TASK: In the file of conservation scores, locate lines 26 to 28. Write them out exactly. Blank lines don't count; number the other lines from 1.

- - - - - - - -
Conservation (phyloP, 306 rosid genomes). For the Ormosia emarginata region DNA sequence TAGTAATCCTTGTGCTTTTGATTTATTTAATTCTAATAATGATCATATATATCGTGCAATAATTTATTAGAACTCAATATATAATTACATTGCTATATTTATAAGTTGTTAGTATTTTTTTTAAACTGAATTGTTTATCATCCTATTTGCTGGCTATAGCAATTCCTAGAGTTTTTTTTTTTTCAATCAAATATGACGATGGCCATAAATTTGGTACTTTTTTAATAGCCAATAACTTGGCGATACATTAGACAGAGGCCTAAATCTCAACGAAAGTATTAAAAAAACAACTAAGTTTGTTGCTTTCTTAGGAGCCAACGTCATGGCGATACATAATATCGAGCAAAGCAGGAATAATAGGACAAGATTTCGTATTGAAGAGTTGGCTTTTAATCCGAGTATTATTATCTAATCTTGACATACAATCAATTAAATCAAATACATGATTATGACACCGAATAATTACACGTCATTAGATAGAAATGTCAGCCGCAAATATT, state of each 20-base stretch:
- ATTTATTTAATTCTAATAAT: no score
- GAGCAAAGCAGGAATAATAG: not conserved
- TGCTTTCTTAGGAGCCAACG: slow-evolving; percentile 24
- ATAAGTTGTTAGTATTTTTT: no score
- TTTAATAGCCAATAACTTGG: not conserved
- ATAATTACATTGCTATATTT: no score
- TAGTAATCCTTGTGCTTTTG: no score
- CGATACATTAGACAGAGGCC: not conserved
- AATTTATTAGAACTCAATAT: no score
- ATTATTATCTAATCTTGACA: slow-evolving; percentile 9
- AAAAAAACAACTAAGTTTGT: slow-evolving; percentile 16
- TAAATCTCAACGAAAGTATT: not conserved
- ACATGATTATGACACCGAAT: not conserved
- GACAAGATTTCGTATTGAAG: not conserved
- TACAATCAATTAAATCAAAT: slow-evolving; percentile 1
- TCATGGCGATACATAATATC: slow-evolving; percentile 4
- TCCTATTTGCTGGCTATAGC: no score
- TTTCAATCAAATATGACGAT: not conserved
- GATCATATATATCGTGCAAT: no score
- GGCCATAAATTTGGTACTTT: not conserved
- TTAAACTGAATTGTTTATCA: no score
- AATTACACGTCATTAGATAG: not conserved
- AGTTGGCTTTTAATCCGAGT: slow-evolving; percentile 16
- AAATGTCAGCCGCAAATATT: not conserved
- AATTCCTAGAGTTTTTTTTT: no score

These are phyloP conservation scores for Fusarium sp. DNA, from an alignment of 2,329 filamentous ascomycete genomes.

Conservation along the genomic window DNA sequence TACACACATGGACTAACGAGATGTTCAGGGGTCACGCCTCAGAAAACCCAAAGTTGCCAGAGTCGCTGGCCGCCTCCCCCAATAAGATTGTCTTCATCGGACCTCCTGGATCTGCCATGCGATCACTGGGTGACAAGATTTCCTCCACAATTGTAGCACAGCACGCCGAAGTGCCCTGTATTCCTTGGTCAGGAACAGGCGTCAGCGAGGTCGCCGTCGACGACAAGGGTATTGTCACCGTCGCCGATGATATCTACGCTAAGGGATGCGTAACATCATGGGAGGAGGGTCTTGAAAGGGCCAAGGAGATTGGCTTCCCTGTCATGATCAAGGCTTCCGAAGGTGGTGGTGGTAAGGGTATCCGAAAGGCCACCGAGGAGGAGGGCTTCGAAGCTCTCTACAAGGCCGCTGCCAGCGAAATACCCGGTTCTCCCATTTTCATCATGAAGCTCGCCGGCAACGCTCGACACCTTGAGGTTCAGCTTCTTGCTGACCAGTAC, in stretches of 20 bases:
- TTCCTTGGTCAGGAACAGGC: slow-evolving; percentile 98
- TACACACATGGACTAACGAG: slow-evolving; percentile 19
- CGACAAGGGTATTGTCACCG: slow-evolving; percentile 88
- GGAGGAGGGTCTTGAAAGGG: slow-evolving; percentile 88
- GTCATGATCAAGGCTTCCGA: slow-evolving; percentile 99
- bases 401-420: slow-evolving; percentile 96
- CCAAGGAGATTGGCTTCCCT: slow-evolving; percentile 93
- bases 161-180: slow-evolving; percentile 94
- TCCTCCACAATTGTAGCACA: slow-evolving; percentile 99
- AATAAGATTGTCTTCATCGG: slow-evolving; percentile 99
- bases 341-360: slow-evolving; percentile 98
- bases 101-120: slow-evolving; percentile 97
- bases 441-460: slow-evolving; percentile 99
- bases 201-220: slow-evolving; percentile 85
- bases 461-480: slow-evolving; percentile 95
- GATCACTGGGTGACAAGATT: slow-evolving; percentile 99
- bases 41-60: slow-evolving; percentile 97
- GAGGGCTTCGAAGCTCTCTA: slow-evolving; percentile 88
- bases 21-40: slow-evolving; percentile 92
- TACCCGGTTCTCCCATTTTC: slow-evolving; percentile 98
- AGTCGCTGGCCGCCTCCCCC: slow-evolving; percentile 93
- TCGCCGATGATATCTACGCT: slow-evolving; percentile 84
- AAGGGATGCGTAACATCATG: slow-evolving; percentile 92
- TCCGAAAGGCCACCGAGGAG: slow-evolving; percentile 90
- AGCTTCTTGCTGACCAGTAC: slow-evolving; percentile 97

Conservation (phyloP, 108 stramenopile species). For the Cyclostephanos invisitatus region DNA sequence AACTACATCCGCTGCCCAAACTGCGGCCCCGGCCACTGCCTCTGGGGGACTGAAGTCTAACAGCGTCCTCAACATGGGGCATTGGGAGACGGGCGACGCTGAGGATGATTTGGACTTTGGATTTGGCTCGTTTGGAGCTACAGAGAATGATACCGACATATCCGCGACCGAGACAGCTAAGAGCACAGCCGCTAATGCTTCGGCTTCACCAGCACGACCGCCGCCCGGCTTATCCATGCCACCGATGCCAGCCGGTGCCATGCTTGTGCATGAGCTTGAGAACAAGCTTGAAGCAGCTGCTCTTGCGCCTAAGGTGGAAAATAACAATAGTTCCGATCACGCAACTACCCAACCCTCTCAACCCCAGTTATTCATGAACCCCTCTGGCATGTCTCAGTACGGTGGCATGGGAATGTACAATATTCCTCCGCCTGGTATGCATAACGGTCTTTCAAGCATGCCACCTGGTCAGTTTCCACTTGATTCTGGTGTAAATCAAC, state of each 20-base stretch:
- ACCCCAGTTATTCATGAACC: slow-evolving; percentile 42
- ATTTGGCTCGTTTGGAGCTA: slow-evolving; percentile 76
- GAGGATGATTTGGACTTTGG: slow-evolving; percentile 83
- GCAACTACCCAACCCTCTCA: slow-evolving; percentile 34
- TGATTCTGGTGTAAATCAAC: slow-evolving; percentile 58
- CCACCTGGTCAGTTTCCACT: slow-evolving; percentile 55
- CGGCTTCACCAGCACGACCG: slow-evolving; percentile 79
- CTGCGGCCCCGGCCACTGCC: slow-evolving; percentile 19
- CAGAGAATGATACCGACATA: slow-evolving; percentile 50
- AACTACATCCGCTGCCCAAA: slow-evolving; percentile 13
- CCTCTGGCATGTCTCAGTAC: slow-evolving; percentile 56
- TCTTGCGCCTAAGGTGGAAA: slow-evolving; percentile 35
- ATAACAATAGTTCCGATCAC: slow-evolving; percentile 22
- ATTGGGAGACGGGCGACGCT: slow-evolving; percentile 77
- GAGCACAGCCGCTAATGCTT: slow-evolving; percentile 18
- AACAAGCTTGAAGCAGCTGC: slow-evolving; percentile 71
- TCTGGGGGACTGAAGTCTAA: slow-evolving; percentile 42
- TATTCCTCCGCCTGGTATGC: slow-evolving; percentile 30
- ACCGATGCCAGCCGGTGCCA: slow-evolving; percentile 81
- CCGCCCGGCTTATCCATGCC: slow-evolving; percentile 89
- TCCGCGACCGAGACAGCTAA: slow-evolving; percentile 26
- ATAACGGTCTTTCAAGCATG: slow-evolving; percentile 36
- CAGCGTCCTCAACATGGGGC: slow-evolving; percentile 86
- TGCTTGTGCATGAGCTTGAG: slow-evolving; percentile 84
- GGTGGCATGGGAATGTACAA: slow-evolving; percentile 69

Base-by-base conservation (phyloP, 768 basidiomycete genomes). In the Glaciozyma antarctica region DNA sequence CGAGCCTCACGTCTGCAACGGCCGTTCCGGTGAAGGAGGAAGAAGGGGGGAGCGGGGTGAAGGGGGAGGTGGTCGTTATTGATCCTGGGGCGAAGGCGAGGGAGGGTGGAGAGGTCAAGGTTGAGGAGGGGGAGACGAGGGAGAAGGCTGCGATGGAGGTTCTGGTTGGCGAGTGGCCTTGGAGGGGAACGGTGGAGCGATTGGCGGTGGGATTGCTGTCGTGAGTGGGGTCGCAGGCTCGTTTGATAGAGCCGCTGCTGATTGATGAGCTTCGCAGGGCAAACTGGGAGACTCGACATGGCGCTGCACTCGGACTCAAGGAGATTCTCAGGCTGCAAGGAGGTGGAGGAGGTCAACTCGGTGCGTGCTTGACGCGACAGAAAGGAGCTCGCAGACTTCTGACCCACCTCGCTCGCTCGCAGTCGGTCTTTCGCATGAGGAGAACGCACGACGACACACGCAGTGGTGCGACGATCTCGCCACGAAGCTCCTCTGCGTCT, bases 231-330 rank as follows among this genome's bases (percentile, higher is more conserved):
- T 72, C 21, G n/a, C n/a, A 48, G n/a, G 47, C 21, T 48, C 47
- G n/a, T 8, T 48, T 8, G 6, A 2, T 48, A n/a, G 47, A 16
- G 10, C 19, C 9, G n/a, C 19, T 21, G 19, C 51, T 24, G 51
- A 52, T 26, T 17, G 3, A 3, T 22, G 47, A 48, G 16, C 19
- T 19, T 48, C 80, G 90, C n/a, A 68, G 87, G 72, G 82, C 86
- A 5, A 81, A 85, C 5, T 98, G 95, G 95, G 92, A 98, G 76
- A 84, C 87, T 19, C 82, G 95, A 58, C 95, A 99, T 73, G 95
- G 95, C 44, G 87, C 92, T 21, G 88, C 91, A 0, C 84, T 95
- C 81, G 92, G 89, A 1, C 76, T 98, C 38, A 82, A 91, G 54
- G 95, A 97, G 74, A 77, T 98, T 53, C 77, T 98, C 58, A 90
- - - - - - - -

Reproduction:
- AATTCCTAGAGTTTTTTTTT: no score

These are phyloP conservation scores for Fusarium sp. DNA, from an alignment of 2,329 filamentous ascomycete genomes.

Conservation along the genomic window DNA sequence TACACACATGGACTAACGAGATGTTCAGGGGTCACGCCTCAGAAAACCCAAAGTTGCCAGAGTCGCTGGCCGCCTCCCCCAATAAGATTGTCTTCATCGGACCTCCTGGATCTGCCATGCGATCACTGGGTGACAAGATTTCCTCCACAATTGTAGCACAGCACGCCGAAGTGCCCTGTATTCCTTGGTCAGGAACAGGCGTCAGCGAGGTCGCCGTCGACGACAAGGGTATTGTCACCGTCGCCGATGATATCTACGCTAAGGGATGCGTAACATCATGGGAGGAGGGTCTTGAAAGGGCCAAGGAGATTGGCTTCCCTGTCATGATCAAGGCTTCCGAAGGTGGTGGTGGTAAGGGTATCCGAAAGGCCACCGAGGAGGAGGGCTTCGAAGCTCTCTACAAGGCCGCTGCCAGCGAAATACCCGGTTCTCCCATTTTCATCATGAAGCTCGCCGGCAACGCTCGACACCTTGAGGTTCAGCTTCTTGCTGACCAGTAC, in stretches of 20 bases: